“But no-o-o-o,” says the client. “I don’t want a multi-step marketing model. I want you to sell a $200,000 franchise to people who probably can’t afford one in a single sales letter.”
Sure, pal – I’ll get right on it. Soon as I part the Red Sea, turn a few cases of Dasani into Cristal and raise a coupla dudes from the dead.
So that’s how I might do a super-high-ticket promotion. But what about others – like the projects we work on every day here at ResponseInk – and the projects you’re most likely to be tackling?
Entire books have been written about this; there’s no way to cover it all in a short article like this one, so I’m not about to try.
I will, however, give you a great starting point for getting a great marketing model …
Find a company that’s marketing a product similar to yours … that sells at a price point similar to yours … to prospects like yours … and shamelessly duplicate THEIR marketing model.
I mean – why re-invent the wheel?
There are hundreds, maybe thousands of successful companies in every niche you can name. The most successful ones have spent years and millions of dollars in slow, painful trial-and-error testing to find the optimal prospect/media/messaging/offer mix.
The conclusions they’ve drawn from all that priceless marketing data is easy to see; you just have to watch what they’re doing. When I begin work with a new client in a new niche, the first thing I want to know is, “What’s the name of the five most successful companies in this niche?”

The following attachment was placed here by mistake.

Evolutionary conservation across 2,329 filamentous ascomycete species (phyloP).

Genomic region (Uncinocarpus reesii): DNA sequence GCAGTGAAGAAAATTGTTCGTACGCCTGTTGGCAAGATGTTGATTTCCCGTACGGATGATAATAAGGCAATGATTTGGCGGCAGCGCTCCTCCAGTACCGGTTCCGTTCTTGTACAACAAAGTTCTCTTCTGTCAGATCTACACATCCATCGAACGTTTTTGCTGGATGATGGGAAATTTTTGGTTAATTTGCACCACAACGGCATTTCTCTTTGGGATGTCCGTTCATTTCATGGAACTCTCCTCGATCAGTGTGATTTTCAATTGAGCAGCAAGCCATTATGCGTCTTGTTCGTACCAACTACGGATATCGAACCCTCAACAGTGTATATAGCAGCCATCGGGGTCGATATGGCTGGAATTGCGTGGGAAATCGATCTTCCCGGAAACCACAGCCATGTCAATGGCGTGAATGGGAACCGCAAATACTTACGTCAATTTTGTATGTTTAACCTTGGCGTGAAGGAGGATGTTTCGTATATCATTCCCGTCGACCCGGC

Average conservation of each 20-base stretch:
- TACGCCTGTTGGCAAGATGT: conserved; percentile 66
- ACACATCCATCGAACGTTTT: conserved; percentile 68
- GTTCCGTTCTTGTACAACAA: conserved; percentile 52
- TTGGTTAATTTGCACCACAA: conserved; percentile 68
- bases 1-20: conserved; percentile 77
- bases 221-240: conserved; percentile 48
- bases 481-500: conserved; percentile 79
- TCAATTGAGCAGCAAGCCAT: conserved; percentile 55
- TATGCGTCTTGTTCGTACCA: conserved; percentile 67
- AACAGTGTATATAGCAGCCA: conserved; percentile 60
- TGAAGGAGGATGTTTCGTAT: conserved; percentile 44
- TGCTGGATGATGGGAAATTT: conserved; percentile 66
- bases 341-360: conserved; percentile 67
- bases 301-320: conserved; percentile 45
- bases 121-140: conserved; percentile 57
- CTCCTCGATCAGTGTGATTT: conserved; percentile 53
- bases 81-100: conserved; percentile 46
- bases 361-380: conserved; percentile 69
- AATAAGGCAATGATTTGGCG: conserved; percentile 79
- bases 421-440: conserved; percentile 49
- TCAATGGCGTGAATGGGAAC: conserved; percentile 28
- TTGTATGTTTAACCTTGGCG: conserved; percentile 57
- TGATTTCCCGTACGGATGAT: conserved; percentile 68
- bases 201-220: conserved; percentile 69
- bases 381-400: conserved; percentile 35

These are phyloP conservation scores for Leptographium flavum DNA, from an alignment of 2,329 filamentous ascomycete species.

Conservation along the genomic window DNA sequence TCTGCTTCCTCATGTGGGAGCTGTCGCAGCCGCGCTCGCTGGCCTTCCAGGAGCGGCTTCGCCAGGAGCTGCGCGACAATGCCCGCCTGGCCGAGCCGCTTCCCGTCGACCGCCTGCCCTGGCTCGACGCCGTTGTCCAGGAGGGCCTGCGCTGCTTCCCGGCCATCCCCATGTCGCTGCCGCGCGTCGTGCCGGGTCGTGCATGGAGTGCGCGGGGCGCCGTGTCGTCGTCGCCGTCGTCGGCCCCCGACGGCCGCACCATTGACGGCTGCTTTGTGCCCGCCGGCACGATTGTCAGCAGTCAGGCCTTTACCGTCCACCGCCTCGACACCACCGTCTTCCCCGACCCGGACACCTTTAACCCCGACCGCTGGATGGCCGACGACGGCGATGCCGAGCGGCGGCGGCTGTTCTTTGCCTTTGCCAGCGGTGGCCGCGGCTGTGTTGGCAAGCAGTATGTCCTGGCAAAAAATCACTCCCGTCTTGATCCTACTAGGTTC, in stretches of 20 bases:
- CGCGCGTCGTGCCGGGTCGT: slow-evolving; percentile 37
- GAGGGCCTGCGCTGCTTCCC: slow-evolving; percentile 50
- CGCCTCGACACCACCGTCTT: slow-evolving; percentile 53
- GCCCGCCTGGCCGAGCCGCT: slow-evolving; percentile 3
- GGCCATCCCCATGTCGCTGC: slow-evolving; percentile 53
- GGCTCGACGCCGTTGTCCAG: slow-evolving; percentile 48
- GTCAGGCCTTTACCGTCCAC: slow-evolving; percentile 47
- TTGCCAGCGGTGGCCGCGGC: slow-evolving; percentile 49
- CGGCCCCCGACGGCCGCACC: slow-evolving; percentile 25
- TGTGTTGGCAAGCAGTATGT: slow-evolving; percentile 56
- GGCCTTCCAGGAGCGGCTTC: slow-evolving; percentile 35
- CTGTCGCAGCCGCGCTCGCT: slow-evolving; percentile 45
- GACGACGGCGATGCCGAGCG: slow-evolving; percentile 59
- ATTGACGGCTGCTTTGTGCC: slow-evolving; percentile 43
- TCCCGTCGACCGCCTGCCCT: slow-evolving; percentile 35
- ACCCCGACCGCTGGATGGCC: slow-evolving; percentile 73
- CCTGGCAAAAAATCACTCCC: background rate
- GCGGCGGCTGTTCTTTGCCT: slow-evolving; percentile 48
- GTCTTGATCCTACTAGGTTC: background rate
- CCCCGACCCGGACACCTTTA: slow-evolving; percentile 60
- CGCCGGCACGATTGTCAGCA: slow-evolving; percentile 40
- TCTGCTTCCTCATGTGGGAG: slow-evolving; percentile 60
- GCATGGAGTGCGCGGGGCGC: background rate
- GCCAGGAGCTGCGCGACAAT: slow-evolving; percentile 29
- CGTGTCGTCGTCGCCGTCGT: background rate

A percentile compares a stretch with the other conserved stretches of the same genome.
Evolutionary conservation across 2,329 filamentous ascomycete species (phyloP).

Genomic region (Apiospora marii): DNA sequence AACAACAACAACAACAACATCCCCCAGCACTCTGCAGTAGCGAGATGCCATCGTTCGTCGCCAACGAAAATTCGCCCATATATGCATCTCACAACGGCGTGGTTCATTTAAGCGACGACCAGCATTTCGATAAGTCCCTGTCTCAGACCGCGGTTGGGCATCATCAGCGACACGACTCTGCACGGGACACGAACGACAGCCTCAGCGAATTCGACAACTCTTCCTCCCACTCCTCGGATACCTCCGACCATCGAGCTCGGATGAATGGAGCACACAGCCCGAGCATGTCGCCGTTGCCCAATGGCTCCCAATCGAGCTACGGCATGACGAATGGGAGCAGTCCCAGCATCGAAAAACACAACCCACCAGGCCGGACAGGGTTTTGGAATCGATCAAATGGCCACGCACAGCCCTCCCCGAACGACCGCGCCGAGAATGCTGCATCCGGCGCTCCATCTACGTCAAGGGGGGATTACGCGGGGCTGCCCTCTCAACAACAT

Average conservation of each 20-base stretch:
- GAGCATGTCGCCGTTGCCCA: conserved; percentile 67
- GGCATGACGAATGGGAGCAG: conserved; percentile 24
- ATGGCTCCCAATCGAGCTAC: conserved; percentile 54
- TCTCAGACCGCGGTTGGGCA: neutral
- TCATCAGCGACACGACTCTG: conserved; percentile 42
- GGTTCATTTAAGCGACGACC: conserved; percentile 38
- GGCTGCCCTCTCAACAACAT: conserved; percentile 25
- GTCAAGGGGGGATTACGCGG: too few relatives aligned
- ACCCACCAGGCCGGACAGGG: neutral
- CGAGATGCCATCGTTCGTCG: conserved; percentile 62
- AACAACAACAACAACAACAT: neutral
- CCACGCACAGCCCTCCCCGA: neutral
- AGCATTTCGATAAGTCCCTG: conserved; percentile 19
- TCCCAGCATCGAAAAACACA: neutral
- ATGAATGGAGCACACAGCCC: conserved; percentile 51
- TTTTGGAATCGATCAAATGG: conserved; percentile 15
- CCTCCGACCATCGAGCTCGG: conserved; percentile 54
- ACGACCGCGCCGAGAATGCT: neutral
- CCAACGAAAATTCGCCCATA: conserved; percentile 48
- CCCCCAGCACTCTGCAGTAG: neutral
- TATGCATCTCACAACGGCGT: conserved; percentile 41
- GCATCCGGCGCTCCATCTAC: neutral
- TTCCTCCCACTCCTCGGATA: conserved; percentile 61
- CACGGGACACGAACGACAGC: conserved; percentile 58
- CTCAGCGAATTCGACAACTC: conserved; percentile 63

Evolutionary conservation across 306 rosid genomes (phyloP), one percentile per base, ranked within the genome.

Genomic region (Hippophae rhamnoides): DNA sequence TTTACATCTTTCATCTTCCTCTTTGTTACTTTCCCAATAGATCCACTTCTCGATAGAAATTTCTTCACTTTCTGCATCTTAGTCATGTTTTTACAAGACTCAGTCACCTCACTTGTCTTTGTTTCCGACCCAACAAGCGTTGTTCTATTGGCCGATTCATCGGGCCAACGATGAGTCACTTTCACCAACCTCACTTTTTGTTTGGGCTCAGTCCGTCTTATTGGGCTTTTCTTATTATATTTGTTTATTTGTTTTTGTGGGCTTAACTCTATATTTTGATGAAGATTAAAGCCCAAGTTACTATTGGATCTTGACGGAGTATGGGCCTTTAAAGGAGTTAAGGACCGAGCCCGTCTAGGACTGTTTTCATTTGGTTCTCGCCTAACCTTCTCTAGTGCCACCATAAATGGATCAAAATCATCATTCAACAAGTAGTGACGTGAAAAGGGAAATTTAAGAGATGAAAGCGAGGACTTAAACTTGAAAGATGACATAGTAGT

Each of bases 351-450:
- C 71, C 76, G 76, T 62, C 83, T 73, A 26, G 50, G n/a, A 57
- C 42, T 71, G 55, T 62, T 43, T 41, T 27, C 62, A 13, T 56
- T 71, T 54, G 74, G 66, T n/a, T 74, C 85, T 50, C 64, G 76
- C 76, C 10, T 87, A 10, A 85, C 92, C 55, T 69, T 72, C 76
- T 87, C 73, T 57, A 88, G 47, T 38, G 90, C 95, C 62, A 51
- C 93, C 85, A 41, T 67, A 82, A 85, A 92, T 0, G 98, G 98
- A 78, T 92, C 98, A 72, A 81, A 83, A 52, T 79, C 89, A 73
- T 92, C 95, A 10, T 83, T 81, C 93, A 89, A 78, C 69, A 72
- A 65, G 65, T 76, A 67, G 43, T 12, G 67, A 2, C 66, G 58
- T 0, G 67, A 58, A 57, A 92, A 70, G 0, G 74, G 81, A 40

Once I have those names, the questions come fast and furious:
“What kinds of prospects are they targeting? What media are they using? What kind of offers are they making? What price points am I seeing most often? What kinds of sales copy and formats are they using to attract new customers?”
I grab the appropriate SRDS (usually the mail list edition) and look up my target companies for clues on how fast they’re growing (by studying the number of hotline names they have available) … how they generate their customers … what their price points are, and more.
I check Target Marketing’s Who’s Mailing What to see if they have any samples of my targets’ promotions on file.
I buy something from the companies I’m studying, suspecting that they’ll also be sending their new customer acquisition promos to their customer file. And I buy something from their largest competitors, hoping my target companies will rent those lists and I’ll be able to see the promotions they use to attract new customers.
I visit the popular websites and subscribe to the e-zines in their market niche to see if they’re placing banners on those sites or sponsoring those e-zines. I click every link that I suspect may lead me to that company’s squeeze pages, landing pages or websites. If they have an e-zine, I subscribe. If their website invites me to register, I register.
In short, I do everything I can to make sure the company has my phone number … my street address … and my e-mail address so I can see as much of what they’re doing as possible.
Then, once I have a clear picture of how my target company attracts its new customers, I simply “borrow” (OK – “steal”) their marketing model from them.
At this stage, I don’t want to innovate.
I just want to help my client do things as well as the largest, most successful company in his niche does.
Once we’re doing that, it’s time to test new stuff.
But for now, being as good as the best is good enough.
This article was first published in The Total Package. To sign-up to receive your own FREE subscription to The Total Package go to www.makepeacetotalpackage.com.